A new study published in the Journal of Behavioral Medicine by Eric L. Garland reveals that mindfulness can reduce cravings for opiates (painkillers, heroin) and provide more enjoyment of healthy pleasures. 

Mindfulness is a form of meditation.  It is a way of being that is focused on the present moment in a non-judgmental, non-reactive, compassionate manner.   Mindfulness includes being gently aware of one’s thoughts, feelings, and surroundings, rather than being absorbed in them.  

Participants in the study were taught to be mindful of present textures, colors and scents, among other things.  As participants experienced increased mindfulness, their cravings diminished and they began to experience more enjoyment of everyday healthy pleasures. 

“These findings are scientifically important because one of the major theories about how and why addiction occurs asserts that over time drug abusers become dulled to the experience of joy in everyday life, and this pushes them to use higher and higher doses of drugs to feel happiness,” said Eric Garland, an associate professor at the University of Utah College of Social Work, in a press release.

Opioid drug users, whether they’re abusing heroin, Oxycontin or some other painkiller or morphine-derived drug, experience a rush of the neurotransmitter dopamine, as the drug binds to opioid-sensitive receptors in the brain. This causes a high full of pleasure, and the brain encodes that pleasure with the environment it occurs in. Thus, the brain comes to crave those feelings again, with each subsequent use inducing a weaker effect. These drug users typically search for higher doses after that, and it’s easy to see how it can become a vicious cycle of addiction.  The drug becomes so important that everyday pleasures are drowned out of one’s experience.  It simply becomes difficult if not impossible to enjoy life with the drugs.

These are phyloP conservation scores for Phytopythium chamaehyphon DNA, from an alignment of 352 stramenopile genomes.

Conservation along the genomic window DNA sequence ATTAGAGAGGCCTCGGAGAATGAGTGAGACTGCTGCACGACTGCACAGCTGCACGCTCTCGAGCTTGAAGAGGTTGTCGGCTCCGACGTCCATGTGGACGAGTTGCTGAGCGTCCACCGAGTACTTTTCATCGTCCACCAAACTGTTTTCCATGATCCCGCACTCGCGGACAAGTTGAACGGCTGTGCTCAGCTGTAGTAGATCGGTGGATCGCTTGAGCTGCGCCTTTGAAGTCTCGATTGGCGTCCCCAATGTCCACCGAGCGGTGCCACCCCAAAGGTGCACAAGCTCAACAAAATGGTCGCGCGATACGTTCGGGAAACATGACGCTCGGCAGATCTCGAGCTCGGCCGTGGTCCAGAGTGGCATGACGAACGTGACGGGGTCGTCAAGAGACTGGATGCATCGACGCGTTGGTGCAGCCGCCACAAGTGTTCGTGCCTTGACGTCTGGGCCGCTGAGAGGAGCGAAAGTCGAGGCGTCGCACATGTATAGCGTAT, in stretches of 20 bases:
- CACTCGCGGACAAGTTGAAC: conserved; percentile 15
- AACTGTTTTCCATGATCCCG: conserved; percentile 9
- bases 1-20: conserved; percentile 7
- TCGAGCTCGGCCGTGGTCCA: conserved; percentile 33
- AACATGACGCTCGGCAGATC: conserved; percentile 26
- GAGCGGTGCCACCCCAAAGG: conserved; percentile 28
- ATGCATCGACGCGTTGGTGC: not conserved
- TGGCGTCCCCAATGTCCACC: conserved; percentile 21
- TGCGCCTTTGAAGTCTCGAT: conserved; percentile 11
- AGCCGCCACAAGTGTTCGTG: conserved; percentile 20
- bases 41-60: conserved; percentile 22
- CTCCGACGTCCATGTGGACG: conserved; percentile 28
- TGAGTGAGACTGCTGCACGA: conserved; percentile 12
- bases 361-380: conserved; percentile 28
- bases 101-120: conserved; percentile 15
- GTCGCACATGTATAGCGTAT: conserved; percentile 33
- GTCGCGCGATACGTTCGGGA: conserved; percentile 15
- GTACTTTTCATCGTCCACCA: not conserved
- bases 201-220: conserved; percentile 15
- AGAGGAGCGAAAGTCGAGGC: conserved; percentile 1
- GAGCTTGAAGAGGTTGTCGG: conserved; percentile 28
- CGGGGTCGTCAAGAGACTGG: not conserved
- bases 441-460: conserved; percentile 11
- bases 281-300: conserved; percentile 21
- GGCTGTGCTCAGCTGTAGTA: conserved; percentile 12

The powerful findings in Garland’s study mirror a long line of previous studies revealing the positive benefits of mindfulness.  Some are speculating that mindfulness will soon become a preferred method of treatment for many practitioners who have traditionally used talk therapy and other more traditional therapies.  Garland’s latest study builds on earlier work published in February in The Journal of Consulting and Clinical Psychology, in which the mindfulness intervention was found to reduce opioid misuse among a sample of chronic pain patients compared to another sample of chronic pain patients participating in a conventional support group.

In addition to studies like Garland’s showing positive effects of mindfulness on addiction, the medical community as a whole is discovering the positive benefits of mindfulness on a host of medical and behavioral issues.  Research in Alterations in Brain and Immune Function Produced by Mindfulness Meditation states, “These findings demonstrate that a short program in mindfulness meditation produces demonstrable effects on brain and immune function. These findings suggest that meditation may change brain and immune function in positive ways and underscore the need for additional research.”

More will be revealed, as the mindfulness revolution continues in the medical and behavioral health fields. 



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